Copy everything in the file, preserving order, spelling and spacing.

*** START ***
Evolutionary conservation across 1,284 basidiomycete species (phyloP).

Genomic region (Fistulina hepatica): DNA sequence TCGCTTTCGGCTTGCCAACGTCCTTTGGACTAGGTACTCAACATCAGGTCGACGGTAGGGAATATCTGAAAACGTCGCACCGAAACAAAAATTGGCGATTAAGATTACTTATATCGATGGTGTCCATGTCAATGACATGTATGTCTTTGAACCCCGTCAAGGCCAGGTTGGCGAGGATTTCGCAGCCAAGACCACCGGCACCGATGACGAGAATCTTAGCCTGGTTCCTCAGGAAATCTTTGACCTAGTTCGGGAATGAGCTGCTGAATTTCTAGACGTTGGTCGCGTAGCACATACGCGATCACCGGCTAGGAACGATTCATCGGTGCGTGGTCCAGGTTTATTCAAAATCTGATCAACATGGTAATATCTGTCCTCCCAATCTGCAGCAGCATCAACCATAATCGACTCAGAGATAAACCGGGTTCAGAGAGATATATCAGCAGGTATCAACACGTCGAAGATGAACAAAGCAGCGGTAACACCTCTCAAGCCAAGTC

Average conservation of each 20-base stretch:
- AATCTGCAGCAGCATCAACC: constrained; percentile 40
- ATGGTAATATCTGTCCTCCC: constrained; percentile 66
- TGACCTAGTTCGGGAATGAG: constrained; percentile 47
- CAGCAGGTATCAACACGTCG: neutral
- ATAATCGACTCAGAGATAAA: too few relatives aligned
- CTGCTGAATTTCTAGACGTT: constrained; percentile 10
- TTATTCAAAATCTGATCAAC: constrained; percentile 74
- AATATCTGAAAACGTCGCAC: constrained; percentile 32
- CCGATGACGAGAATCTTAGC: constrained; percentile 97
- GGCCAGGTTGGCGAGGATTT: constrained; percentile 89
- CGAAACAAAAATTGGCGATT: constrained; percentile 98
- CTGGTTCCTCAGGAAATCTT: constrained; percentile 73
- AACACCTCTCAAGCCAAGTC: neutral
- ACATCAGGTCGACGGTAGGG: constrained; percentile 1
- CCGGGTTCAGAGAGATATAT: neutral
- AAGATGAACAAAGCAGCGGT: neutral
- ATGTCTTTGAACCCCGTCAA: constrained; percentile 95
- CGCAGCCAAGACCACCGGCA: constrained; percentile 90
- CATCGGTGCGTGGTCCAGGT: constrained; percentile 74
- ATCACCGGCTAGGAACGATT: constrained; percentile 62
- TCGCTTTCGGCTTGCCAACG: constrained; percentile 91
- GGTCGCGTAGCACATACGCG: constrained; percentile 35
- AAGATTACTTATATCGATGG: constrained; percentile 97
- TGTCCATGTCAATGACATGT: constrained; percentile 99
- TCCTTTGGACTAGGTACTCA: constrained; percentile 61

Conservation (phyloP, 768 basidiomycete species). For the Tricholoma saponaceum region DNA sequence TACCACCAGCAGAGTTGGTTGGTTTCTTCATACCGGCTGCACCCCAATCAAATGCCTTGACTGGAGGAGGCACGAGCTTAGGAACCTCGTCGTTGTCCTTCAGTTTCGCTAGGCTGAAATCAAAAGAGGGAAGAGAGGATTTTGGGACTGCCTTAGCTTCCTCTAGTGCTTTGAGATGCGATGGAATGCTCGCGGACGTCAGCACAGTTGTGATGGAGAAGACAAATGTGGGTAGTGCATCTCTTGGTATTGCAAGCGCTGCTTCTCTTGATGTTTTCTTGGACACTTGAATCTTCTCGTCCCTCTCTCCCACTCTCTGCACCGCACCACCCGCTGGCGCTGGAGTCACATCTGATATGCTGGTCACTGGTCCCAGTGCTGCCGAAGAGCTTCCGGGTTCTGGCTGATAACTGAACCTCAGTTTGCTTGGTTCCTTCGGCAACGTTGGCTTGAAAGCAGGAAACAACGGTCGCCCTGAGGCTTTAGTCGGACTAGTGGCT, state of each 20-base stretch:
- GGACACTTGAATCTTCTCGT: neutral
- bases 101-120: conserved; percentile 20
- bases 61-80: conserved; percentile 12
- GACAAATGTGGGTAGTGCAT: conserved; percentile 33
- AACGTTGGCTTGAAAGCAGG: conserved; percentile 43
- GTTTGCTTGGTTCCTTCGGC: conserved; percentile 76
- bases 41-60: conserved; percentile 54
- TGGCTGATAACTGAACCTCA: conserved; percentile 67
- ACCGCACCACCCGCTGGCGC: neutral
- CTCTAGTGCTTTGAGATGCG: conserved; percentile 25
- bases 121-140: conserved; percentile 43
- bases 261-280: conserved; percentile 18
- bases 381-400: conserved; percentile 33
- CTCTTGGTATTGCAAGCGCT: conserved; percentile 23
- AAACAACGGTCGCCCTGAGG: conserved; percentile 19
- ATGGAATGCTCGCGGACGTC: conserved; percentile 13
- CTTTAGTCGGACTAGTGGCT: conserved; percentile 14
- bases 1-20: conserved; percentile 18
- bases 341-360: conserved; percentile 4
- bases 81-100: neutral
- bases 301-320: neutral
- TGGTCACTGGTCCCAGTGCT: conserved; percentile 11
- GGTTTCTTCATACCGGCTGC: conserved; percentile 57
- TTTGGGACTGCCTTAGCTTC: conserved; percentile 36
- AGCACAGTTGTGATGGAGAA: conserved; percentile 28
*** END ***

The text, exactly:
Evolutionary conservation across 1,284 basidiomycete species (phyloP).

Genomic region (Fistulina hepatica): DNA sequence TCGCTTTCGGCTTGCCAACGTCCTTTGGACTAGGTACTCAACATCAGGTCGACGGTAGGGAATATCTGAAAACGTCGCACCGAAACAAAAATTGGCGATTAAGATTACTTATATCGATGGTGTCCATGTCAATGACATGTATGTCTTTGAACCCCGTCAAGGCCAGGTTGGCGAGGATTTCGCAGCCAAGACCACCGGCACCGATGACGAGAATCTTAGCCTGGTTCCTCAGGAAATCTTTGACCTAGTTCGGGAATGAGCTGCTGAATTTCTAGACGTTGGTCGCGTAGCACATACGCGATCACCGGCTAGGAACGATTCATCGGTGCGTGGTCCAGGTTTATTCAAAATCTGATCAACATGGTAATATCTGTCCTCCCAATCTGCAGCAGCATCAACCATAATCGACTCAGAGATAAACCGGGTTCAGAGAGATATATCAGCAGGTATCAACACGTCGAAGATGAACAAAGCAGCGGTAACACCTCTCAAGCCAAGTC

Average conservation of each 20-base stretch:
- AATCTGCAGCAGCATCAACC: constrained; percentile 40
- ATGGTAATATCTGTCCTCCC: constrained; percentile 66
- TGACCTAGTTCGGGAATGAG: constrained; percentile 47
- CAGCAGGTATCAACACGTCG: neutral
- ATAATCGACTCAGAGATAAA: too few relatives aligned
- CTGCTGAATTTCTAGACGTT: constrained; percentile 10
- TTATTCAAAATCTGATCAAC: constrained; percentile 74
- AATATCTGAAAACGTCGCAC: constrained; percentile 32
- CCGATGACGAGAATCTTAGC: constrained; percentile 97
- GGCCAGGTTGGCGAGGATTT: constrained; percentile 89
- CGAAACAAAAATTGGCGATT: constrained; percentile 98
- CTGGTTCCTCAGGAAATCTT: constrained; percentile 73
- AACACCTCTCAAGCCAAGTC: neutral
- ACATCAGGTCGACGGTAGGG: constrained; percentile 1
- CCGGGTTCAGAGAGATATAT: neutral
- AAGATGAACAAAGCAGCGGT: neutral
- ATGTCTTTGAACCCCGTCAA: constrained; percentile 95
- CGCAGCCAAGACCACCGGCA: constrained; percentile 90
- CATCGGTGCGTGGTCCAGGT: constrained; percentile 74
- ATCACCGGCTAGGAACGATT: constrained; percentile 62
- TCGCTTTCGGCTTGCCAACG: constrained; percentile 91
- GGTCGCGTAGCACATACGCG: constrained; percentile 35
- AAGATTACTTATATCGATGG: constrained; percentile 97
- TGTCCATGTCAATGACATGT: constrained; percentile 99
- TCCTTTGGACTAGGTACTCA: constrained; percentile 61

Conservation (phyloP, 768 basidiomycete species). For the Tricholoma saponaceum region DNA sequence TACCACCAGCAGAGTTGGTTGGTTTCTTCATACCGGCTGCACCCCAATCAAATGCCTTGACTGGAGGAGGCACGAGCTTAGGAACCTCGTCGTTGTCCTTCAGTTTCGCTAGGCTGAAATCAAAAGAGGGAAGAGAGGATTTTGGGACTGCCTTAGCTTCCTCTAGTGCTTTGAGATGCGATGGAATGCTCGCGGACGTCAGCACAGTTGTGATGGAGAAGACAAATGTGGGTAGTGCATCTCTTGGTATTGCAAGCGCTGCTTCTCTTGATGTTTTCTTGGACACTTGAATCTTCTCGTCCCTCTCTCCCACTCTCTGCACCGCACCACCCGCTGGCGCTGGAGTCACATCTGATATGCTGGTCACTGGTCCCAGTGCTGCCGAAGAGCTTCCGGGTTCTGGCTGATAACTGAACCTCAGTTTGCTTGGTTCCTTCGGCAACGTTGGCTTGAAAGCAGGAAACAACGGTCGCCCTGAGGCTTTAGTCGGACTAGTGGCT, state of each 20-base stretch:
- GGACACTTGAATCTTCTCGT: neutral
- bases 101-120: conserved; percentile 20
- bases 61-80: conserved; percentile 12
- GACAAATGTGGGTAGTGCAT: conserved; percentile 33
- AACGTTGGCTTGAAAGCAGG: conserved; percentile 43
- GTTTGCTTGGTTCCTTCGGC: conserved; percentile 76
- bases 41-60: conserved; percentile 54
- TGGCTGATAACTGAACCTCA: conserved; percentile 67
- ACCGCACCACCCGCTGGCGC: neutral
- CTCTAGTGCTTTGAGATGCG: conserved; percentile 25
- bases 121-140: conserved; percentile 43
- bases 261-280: conserved; percentile 18
- bases 381-400: conserved; percentile 33
- CTCTTGGTATTGCAAGCGCT: conserved; percentile 23
- AAACAACGGTCGCCCTGAGG: conserved; percentile 19
- ATGGAATGCTCGCGGACGTC: conserved; percentile 13
- CTTTAGTCGGACTAGTGGCT: conserved; percentile 14
- bases 1-20: conserved; percentile 18
- bases 341-360: conserved; percentile 4
- bases 81-100: neutral
- bases 301-320: neutral
- TGGTCACTGGTCCCAGTGCT: conserved; percentile 11
- GGTTTCTTCATACCGGCTGC: conserved; percentile 57
- TTTGGGACTGCCTTAGCTTC: conserved; percentile 36
- AGCACAGTTGTGATGGAGAA: conserved; percentile 28